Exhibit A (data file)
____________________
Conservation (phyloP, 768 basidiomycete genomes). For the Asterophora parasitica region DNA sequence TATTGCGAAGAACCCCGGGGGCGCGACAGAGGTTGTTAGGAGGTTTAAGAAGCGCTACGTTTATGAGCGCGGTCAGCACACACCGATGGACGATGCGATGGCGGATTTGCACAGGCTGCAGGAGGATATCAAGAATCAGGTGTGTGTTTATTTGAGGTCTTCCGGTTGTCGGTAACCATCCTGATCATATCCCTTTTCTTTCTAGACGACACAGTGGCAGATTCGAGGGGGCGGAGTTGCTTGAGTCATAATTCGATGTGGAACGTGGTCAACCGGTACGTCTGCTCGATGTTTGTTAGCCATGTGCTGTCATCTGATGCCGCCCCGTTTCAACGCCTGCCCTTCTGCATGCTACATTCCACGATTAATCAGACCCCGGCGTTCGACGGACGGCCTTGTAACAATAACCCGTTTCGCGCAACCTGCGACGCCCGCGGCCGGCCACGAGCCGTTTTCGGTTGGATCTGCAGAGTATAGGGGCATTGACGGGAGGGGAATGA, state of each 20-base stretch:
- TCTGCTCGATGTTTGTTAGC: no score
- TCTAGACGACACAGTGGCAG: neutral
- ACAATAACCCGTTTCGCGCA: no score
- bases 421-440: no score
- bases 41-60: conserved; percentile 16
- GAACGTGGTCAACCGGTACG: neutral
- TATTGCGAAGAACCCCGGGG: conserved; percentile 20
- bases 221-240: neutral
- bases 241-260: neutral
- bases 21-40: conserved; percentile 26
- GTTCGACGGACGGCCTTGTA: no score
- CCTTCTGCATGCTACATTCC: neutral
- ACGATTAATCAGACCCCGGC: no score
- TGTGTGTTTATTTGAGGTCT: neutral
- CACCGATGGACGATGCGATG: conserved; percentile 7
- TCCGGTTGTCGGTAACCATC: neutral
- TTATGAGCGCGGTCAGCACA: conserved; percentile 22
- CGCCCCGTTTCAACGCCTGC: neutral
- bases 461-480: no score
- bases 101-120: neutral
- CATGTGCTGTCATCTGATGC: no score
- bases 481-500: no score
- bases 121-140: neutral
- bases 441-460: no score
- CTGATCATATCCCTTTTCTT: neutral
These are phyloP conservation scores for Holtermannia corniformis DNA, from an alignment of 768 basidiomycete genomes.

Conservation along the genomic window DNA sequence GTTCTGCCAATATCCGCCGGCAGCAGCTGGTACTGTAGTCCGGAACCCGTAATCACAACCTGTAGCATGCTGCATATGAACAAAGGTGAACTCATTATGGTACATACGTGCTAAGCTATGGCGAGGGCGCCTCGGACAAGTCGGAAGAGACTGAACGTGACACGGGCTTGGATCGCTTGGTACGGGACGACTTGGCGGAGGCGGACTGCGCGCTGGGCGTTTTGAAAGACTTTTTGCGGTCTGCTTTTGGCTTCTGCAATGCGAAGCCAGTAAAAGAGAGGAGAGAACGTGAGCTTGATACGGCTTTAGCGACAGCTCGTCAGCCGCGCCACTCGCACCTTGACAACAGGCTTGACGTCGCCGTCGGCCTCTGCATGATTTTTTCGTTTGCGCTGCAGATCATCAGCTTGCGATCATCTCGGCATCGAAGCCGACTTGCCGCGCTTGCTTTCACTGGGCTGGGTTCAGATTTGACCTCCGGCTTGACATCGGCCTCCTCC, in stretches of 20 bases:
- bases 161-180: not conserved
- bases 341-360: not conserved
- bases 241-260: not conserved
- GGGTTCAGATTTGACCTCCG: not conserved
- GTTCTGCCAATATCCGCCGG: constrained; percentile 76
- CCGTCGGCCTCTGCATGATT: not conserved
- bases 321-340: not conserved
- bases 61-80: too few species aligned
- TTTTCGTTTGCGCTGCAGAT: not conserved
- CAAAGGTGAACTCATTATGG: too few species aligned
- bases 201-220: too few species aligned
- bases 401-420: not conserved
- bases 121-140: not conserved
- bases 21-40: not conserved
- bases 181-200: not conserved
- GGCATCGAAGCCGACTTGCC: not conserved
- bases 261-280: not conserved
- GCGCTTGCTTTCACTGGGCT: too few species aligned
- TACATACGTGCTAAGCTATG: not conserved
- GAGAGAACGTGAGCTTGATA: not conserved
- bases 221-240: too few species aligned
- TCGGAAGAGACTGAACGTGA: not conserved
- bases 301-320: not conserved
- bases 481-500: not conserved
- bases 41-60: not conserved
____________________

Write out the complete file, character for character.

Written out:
Conservation (phyloP, 768 basidiomycete genomes). For the Asterophora parasitica region DNA sequence TATTGCGAAGAACCCCGGGGGCGCGACAGAGGTTGTTAGGAGGTTTAAGAAGCGCTACGTTTATGAGCGCGGTCAGCACACACCGATGGACGATGCGATGGCGGATTTGCACAGGCTGCAGGAGGATATCAAGAATCAGGTGTGTGTTTATTTGAGGTCTTCCGGTTGTCGGTAACCATCCTGATCATATCCCTTTTCTTTCTAGACGACACAGTGGCAGATTCGAGGGGGCGGAGTTGCTTGAGTCATAATTCGATGTGGAACGTGGTCAACCGGTACGTCTGCTCGATGTTTGTTAGCCATGTGCTGTCATCTGATGCCGCCCCGTTTCAACGCCTGCCCTTCTGCATGCTACATTCCACGATTAATCAGACCCCGGCGTTCGACGGACGGCCTTGTAACAATAACCCGTTTCGCGCAACCTGCGACGCCCGCGGCCGGCCACGAGCCGTTTTCGGTTGGATCTGCAGAGTATAGGGGCATTGACGGGAGGGGAATGA, state of each 20-base stretch:
- TCTGCTCGATGTTTGTTAGC: no score
- TCTAGACGACACAGTGGCAG: neutral
- ACAATAACCCGTTTCGCGCA: no score
- bases 421-440: no score
- bases 41-60: conserved; percentile 16
- GAACGTGGTCAACCGGTACG: neutral
- TATTGCGAAGAACCCCGGGG: conserved; percentile 20
- bases 221-240: neutral
- bases 241-260: neutral
- bases 21-40: conserved; percentile 26
- GTTCGACGGACGGCCTTGTA: no score
- CCTTCTGCATGCTACATTCC: neutral
- ACGATTAATCAGACCCCGGC: no score
- TGTGTGTTTATTTGAGGTCT: neutral
- CACCGATGGACGATGCGATG: conserved; percentile 7
- TCCGGTTGTCGGTAACCATC: neutral
- TTATGAGCGCGGTCAGCACA: conserved; percentile 22
- CGCCCCGTTTCAACGCCTGC: neutral
- bases 461-480: no score
- bases 101-120: neutral
- CATGTGCTGTCATCTGATGC: no score
- bases 481-500: no score
- bases 121-140: neutral
- bases 441-460: no score
- CTGATCATATCCCTTTTCTT: neutral
These are phyloP conservation scores for Holtermannia corniformis DNA, from an alignment of 768 basidiomycete genomes.

Conservation along the genomic window DNA sequence GTTCTGCCAATATCCGCCGGCAGCAGCTGGTACTGTAGTCCGGAACCCGTAATCACAACCTGTAGCATGCTGCATATGAACAAAGGTGAACTCATTATGGTACATACGTGCTAAGCTATGGCGAGGGCGCCTCGGACAAGTCGGAAGAGACTGAACGTGACACGGGCTTGGATCGCTTGGTACGGGACGACTTGGCGGAGGCGGACTGCGCGCTGGGCGTTTTGAAAGACTTTTTGCGGTCTGCTTTTGGCTTCTGCAATGCGAAGCCAGTAAAAGAGAGGAGAGAACGTGAGCTTGATACGGCTTTAGCGACAGCTCGTCAGCCGCGCCACTCGCACCTTGACAACAGGCTTGACGTCGCCGTCGGCCTCTGCATGATTTTTTCGTTTGCGCTGCAGATCATCAGCTTGCGATCATCTCGGCATCGAAGCCGACTTGCCGCGCTTGCTTTCACTGGGCTGGGTTCAGATTTGACCTCCGGCTTGACATCGGCCTCCTCC, in stretches of 20 bases:
- bases 161-180: not conserved
- bases 341-360: not conserved
- bases 241-260: not conserved
- GGGTTCAGATTTGACCTCCG: not conserved
- GTTCTGCCAATATCCGCCGG: constrained; percentile 76
- CCGTCGGCCTCTGCATGATT: not conserved
- bases 321-340: not conserved
- bases 61-80: too few species aligned
- TTTTCGTTTGCGCTGCAGAT: not conserved
- CAAAGGTGAACTCATTATGG: too few species aligned
- bases 201-220: too few species aligned
- bases 401-420: not conserved
- bases 121-140: not conserved
- bases 21-40: not conserved
- bases 181-200: not conserved
- GGCATCGAAGCCGACTTGCC: not conserved
- bases 261-280: not conserved
- GCGCTTGCTTTCACTGGGCT: too few species aligned
- TACATACGTGCTAAGCTATG: not conserved
- GAGAGAACGTGAGCTTGATA: not conserved
- bases 221-240: too few species aligned
- TCGGAAGAGACTGAACGTGA: not conserved
- bases 301-320: not conserved
- bases 481-500: not conserved
- bases 41-60: not conserved